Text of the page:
Children could also write many other messages related to affirmations, random acts of kindness, mindfulness and ideas for behaviour and stress management.

Cognitive development can be nurtured with playful practice of times tables, jokes and riddles that encourage solving a problem, retelling and narrating a sequence of events.

Children reveal important information about their developmental readiness and progress, and their learning needs are visible in completing small projects such as making fortune tellers. A weak pincer grip, for example, might signal the need for more focused finger exercises with clothes pegs, games with chop sticks or pick up sticks.

Making the fortune teller

Making fortune tellers involves about 11 folds—a multi-step task that will involve step-by-step help for young learners.

‘How to make a fortune teller’ video.

You could use one of many diagrams available online. Or, on YouTube, a video from “Maflingus” (or Miami Flip, as he introduces himself) on how to make a fortune teller explains the folding technique in straightforward language. I was drawn to give this youngster the opportunity to explain the process as I worked with two children in completing the task. He did not disappoint!

Children benefit from adults offering them input in multiple ways. As an adult leading the task, you can talk and give hands-on support when making the diagonal folds.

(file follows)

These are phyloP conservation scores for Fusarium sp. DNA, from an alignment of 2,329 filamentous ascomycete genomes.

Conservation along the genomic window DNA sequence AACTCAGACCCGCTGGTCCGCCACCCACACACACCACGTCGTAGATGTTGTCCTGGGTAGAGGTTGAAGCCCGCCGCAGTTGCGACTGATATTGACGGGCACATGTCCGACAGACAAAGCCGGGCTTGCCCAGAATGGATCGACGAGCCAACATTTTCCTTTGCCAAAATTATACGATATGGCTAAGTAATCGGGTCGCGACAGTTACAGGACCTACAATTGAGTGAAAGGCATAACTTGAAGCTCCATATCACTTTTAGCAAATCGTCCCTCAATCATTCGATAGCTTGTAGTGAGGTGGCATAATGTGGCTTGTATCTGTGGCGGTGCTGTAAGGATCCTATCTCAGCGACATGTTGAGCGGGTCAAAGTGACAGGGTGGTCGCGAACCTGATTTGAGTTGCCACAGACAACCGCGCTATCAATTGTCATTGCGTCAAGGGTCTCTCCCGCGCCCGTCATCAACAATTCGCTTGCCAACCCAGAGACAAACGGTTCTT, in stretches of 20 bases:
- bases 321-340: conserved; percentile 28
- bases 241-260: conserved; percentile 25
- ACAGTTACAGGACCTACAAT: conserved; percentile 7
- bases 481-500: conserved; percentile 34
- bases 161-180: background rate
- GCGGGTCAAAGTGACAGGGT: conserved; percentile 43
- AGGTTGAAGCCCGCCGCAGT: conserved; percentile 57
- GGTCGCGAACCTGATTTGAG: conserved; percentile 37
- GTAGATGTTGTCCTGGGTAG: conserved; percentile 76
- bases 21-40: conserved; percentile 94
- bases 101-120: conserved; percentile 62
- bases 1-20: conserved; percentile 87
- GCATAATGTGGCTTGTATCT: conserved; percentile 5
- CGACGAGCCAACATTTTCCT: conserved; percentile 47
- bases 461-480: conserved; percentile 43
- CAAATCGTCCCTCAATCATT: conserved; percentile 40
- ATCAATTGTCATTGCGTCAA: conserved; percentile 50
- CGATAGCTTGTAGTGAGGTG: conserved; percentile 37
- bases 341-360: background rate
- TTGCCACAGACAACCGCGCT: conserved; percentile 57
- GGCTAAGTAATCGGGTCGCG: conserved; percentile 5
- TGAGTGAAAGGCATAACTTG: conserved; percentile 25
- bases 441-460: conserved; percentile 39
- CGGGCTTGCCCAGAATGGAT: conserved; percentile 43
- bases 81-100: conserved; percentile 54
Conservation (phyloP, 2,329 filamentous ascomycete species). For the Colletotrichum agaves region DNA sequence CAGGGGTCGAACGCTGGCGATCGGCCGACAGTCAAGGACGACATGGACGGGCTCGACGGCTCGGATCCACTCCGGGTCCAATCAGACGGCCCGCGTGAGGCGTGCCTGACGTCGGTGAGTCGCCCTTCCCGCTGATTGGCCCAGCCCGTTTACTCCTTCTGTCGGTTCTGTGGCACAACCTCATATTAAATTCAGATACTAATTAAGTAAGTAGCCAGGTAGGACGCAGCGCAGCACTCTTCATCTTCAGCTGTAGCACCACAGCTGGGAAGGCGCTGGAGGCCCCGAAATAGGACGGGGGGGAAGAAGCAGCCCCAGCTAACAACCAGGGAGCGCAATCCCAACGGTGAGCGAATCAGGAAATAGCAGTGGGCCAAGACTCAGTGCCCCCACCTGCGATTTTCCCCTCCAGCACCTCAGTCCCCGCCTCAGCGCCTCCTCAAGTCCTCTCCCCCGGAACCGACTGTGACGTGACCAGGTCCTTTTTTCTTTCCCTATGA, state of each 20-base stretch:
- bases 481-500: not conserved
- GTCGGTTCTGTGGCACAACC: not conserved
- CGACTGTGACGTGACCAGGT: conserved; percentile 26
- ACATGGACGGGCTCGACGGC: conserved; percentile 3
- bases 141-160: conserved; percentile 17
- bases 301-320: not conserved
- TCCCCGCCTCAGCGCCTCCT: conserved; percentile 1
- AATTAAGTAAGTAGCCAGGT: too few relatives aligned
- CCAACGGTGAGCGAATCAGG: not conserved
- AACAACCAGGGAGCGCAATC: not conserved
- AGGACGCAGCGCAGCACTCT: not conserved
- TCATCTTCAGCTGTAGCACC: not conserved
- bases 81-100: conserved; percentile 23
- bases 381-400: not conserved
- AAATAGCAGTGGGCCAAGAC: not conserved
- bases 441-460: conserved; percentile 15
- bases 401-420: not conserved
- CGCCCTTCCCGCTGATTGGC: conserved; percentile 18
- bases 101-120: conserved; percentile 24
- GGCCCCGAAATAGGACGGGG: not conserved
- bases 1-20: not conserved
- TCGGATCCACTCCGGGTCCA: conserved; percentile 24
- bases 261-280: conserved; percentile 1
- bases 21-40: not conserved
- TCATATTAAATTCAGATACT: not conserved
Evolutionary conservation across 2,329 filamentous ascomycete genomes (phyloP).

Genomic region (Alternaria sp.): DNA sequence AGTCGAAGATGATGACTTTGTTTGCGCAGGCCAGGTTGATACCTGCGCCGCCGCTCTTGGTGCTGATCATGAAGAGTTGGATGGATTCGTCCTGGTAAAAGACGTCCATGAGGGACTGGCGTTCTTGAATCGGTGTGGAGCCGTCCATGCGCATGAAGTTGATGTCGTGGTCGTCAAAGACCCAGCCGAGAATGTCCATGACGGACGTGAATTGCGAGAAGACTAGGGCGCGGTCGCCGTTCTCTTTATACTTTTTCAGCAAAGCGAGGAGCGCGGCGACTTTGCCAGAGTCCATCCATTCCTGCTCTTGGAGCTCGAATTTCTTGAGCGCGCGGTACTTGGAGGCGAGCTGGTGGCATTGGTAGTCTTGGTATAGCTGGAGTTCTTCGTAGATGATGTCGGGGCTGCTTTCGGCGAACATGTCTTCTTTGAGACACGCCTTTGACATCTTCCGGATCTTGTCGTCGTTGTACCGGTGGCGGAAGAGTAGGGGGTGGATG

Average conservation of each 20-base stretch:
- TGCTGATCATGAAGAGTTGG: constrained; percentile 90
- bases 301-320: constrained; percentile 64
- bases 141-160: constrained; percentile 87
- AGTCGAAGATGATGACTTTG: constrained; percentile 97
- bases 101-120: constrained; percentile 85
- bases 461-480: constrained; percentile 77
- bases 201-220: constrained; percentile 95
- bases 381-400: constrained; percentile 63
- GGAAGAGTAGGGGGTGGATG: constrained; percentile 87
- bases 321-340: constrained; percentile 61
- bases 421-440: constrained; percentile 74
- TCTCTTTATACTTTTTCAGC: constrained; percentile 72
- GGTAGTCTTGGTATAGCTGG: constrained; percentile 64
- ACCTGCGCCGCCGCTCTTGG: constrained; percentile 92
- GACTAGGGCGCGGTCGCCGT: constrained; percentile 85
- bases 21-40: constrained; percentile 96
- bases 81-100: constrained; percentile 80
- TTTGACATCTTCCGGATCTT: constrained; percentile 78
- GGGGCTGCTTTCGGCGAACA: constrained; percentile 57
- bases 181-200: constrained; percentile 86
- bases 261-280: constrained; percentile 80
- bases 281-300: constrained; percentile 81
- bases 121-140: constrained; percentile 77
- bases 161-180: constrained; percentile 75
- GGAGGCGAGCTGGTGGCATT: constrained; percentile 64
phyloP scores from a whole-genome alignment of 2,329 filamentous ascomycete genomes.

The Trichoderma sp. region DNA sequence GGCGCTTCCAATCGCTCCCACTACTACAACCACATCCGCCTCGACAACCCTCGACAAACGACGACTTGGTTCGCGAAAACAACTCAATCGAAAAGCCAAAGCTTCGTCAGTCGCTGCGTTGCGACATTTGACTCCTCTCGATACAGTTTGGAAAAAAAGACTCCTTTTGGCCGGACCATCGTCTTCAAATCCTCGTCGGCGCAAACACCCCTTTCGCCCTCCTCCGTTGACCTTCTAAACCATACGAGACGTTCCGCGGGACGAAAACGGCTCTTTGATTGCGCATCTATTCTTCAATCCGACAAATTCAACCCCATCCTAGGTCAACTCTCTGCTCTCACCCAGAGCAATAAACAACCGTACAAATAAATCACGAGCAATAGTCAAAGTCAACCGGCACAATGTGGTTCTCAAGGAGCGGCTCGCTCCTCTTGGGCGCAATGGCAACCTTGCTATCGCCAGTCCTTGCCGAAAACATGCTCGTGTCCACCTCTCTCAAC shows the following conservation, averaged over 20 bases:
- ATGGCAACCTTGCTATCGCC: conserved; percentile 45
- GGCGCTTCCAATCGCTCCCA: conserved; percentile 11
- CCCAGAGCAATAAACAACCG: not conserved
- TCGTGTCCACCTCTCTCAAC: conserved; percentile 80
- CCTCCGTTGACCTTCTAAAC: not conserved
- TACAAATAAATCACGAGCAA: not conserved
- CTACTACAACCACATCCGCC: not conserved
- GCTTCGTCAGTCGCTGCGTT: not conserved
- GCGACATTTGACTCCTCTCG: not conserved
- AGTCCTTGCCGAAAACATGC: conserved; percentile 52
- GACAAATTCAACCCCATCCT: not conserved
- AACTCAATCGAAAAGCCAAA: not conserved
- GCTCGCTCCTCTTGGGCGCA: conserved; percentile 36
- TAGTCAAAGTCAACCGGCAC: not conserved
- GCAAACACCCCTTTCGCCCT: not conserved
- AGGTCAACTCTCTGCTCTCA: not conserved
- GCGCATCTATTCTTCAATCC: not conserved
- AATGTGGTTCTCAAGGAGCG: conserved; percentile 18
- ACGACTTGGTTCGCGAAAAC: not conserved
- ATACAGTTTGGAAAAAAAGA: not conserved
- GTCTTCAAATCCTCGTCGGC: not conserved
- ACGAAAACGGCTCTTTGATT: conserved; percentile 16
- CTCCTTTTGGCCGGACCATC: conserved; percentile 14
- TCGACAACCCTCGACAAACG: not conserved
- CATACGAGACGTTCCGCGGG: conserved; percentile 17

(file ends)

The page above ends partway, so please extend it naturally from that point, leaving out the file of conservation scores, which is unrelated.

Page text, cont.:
Break tasks into manageable chunks or steps. This might involve first creating a model of the final product. Offer specific feedback and encouragement at each step and backing up to review if necessary.

Completing this one-shot project was motivating, fun and purposeful for the children who decided to make this into a birthday wish for their father for later that day.

Not just for little kids

Older students can benefit from using the fortune teller as a study strategy.
Under the flaps, students might generate handwritten notes and summaries. Reviewing key concepts and vocabulary or definitions and formulas all promote deep processing and learning.

Handwriting creates embodied cognition and memory in the neurocircuitry that we know works as a key study technique. It produces the added bonus of having a handy, permanent external memory support and storage space that can be revisited for quick review.

All the boxes

Though there are endless free and commercially available resources for making fortune tellers, tailored to different themes including printouts or colouring pages available online. I prefer a heartfelt hand-printed message, joke and a bit of art work, and as this article explains, the many benefits of starting from scratch.

Few learning tasks are able to integrate and target many developmental domains at once … fortune tellers tick all the boxes.The Conversation

Hetty Roessingh is a professor in the Werklund School of Education department at University of Calgary.

This article is republished from The Conversation under a Creative Commons license. Read the original article.